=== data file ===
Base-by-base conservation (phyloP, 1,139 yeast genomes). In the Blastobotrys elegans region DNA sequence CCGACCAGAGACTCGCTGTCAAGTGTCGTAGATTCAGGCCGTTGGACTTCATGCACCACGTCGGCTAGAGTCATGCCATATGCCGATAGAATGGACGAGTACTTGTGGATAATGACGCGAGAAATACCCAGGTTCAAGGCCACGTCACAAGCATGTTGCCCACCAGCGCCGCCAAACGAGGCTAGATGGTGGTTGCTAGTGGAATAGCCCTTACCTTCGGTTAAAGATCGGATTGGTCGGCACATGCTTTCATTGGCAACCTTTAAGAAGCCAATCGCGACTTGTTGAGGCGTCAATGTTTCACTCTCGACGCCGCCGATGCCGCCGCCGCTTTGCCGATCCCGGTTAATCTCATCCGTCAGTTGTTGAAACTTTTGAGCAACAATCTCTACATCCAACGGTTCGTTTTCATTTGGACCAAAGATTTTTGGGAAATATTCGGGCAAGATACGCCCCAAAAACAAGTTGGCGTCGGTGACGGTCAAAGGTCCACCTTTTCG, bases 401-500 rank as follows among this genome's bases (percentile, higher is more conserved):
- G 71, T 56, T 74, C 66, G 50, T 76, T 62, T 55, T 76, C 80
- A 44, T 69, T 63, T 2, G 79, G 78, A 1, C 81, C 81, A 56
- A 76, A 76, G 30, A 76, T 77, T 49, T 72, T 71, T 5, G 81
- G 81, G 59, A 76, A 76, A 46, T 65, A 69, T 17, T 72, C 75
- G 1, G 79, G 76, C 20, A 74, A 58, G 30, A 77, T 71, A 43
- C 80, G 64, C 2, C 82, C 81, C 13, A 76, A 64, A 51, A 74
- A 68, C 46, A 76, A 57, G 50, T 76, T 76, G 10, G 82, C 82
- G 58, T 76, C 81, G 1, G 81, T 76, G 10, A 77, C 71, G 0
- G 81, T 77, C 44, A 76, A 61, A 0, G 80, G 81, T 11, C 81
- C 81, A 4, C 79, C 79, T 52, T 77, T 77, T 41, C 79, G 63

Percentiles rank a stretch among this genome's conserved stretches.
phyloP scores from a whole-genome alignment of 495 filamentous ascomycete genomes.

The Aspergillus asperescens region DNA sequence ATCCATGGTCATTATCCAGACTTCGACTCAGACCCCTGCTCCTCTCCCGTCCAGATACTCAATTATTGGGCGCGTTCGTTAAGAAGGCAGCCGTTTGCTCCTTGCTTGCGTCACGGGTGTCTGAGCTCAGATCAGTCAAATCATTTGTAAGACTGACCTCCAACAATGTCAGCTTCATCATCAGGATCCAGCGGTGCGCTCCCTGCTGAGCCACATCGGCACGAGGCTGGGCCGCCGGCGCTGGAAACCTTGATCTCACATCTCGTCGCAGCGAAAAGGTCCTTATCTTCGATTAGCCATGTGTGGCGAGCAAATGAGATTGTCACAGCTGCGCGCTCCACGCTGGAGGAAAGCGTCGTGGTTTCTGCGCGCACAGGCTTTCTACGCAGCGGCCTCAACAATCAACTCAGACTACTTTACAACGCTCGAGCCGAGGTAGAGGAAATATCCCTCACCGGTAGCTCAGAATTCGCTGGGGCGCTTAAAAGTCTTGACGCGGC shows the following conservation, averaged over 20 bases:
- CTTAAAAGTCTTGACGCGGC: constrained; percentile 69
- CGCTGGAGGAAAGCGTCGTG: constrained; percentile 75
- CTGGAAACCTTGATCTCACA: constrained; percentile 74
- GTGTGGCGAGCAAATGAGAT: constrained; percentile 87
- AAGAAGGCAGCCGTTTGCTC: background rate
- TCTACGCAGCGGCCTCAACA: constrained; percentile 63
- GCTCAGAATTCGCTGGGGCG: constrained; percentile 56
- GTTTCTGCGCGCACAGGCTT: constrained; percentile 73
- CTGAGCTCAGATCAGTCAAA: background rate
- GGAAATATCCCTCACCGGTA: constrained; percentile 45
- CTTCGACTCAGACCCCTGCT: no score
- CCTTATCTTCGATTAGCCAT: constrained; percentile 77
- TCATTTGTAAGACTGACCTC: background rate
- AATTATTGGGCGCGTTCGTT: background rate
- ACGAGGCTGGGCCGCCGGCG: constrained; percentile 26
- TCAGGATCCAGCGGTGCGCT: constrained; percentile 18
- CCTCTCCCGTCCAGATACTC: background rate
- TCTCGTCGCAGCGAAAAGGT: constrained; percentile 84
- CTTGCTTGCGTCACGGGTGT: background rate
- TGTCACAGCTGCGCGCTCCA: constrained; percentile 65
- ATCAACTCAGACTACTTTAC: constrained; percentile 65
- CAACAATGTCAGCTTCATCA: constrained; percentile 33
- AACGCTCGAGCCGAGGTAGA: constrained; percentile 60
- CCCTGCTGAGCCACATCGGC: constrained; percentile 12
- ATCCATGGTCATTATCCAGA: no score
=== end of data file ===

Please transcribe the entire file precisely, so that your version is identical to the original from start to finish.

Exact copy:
Base-by-base conservation (phyloP, 1,139 yeast genomes). In the Blastobotrys elegans region DNA sequence CCGACCAGAGACTCGCTGTCAAGTGTCGTAGATTCAGGCCGTTGGACTTCATGCACCACGTCGGCTAGAGTCATGCCATATGCCGATAGAATGGACGAGTACTTGTGGATAATGACGCGAGAAATACCCAGGTTCAAGGCCACGTCACAAGCATGTTGCCCACCAGCGCCGCCAAACGAGGCTAGATGGTGGTTGCTAGTGGAATAGCCCTTACCTTCGGTTAAAGATCGGATTGGTCGGCACATGCTTTCATTGGCAACCTTTAAGAAGCCAATCGCGACTTGTTGAGGCGTCAATGTTTCACTCTCGACGCCGCCGATGCCGCCGCCGCTTTGCCGATCCCGGTTAATCTCATCCGTCAGTTGTTGAAACTTTTGAGCAACAATCTCTACATCCAACGGTTCGTTTTCATTTGGACCAAAGATTTTTGGGAAATATTCGGGCAAGATACGCCCCAAAAACAAGTTGGCGTCGGTGACGGTCAAAGGTCCACCTTTTCG, bases 401-500 rank as follows among this genome's bases (percentile, higher is more conserved):
- G 71, T 56, T 74, C 66, G 50, T 76, T 62, T 55, T 76, C 80
- A 44, T 69, T 63, T 2, G 79, G 78, A 1, C 81, C 81, A 56
- A 76, A 76, G 30, A 76, T 77, T 49, T 72, T 71, T 5, G 81
- G 81, G 59, A 76, A 76, A 46, T 65, A 69, T 17, T 72, C 75
- G 1, G 79, G 76, C 20, A 74, A 58, G 30, A 77, T 71, A 43
- C 80, G 64, C 2, C 82, C 81, C 13, A 76, A 64, A 51, A 74
- A 68, C 46, A 76, A 57, G 50, T 76, T 76, G 10, G 82, C 82
- G 58, T 76, C 81, G 1, G 81, T 76, G 10, A 77, C 71, G 0
- G 81, T 77, C 44, A 76, A 61, A 0, G 80, G 81, T 11, C 81
- C 81, A 4, C 79, C 79, T 52, T 77, T 77, T 41, C 79, G 63

Percentiles rank a stretch among this genome's conserved stretches.
phyloP scores from a whole-genome alignment of 495 filamentous ascomycete genomes.

The Aspergillus asperescens region DNA sequence ATCCATGGTCATTATCCAGACTTCGACTCAGACCCCTGCTCCTCTCCCGTCCAGATACTCAATTATTGGGCGCGTTCGTTAAGAAGGCAGCCGTTTGCTCCTTGCTTGCGTCACGGGTGTCTGAGCTCAGATCAGTCAAATCATTTGTAAGACTGACCTCCAACAATGTCAGCTTCATCATCAGGATCCAGCGGTGCGCTCCCTGCTGAGCCACATCGGCACGAGGCTGGGCCGCCGGCGCTGGAAACCTTGATCTCACATCTCGTCGCAGCGAAAAGGTCCTTATCTTCGATTAGCCATGTGTGGCGAGCAAATGAGATTGTCACAGCTGCGCGCTCCACGCTGGAGGAAAGCGTCGTGGTTTCTGCGCGCACAGGCTTTCTACGCAGCGGCCTCAACAATCAACTCAGACTACTTTACAACGCTCGAGCCGAGGTAGAGGAAATATCCCTCACCGGTAGCTCAGAATTCGCTGGGGCGCTTAAAAGTCTTGACGCGGC shows the following conservation, averaged over 20 bases:
- CTTAAAAGTCTTGACGCGGC: constrained; percentile 69
- CGCTGGAGGAAAGCGTCGTG: constrained; percentile 75
- CTGGAAACCTTGATCTCACA: constrained; percentile 74
- GTGTGGCGAGCAAATGAGAT: constrained; percentile 87
- AAGAAGGCAGCCGTTTGCTC: background rate
- TCTACGCAGCGGCCTCAACA: constrained; percentile 63
- GCTCAGAATTCGCTGGGGCG: constrained; percentile 56
- GTTTCTGCGCGCACAGGCTT: constrained; percentile 73
- CTGAGCTCAGATCAGTCAAA: background rate
- GGAAATATCCCTCACCGGTA: constrained; percentile 45
- CTTCGACTCAGACCCCTGCT: no score
- CCTTATCTTCGATTAGCCAT: constrained; percentile 77
- TCATTTGTAAGACTGACCTC: background rate
- AATTATTGGGCGCGTTCGTT: background rate
- ACGAGGCTGGGCCGCCGGCG: constrained; percentile 26
- TCAGGATCCAGCGGTGCGCT: constrained; percentile 18
- CCTCTCCCGTCCAGATACTC: background rate
- TCTCGTCGCAGCGAAAAGGT: constrained; percentile 84
- CTTGCTTGCGTCACGGGTGT: background rate
- TGTCACAGCTGCGCGCTCCA: constrained; percentile 65
- ATCAACTCAGACTACTTTAC: constrained; percentile 65
- CAACAATGTCAGCTTCATCA: constrained; percentile 33
- AACGCTCGAGCCGAGGTAGA: constrained; percentile 60
- CCCTGCTGAGCCACATCGGC: constrained; percentile 12
- ATCCATGGTCATTATCCAGA: no score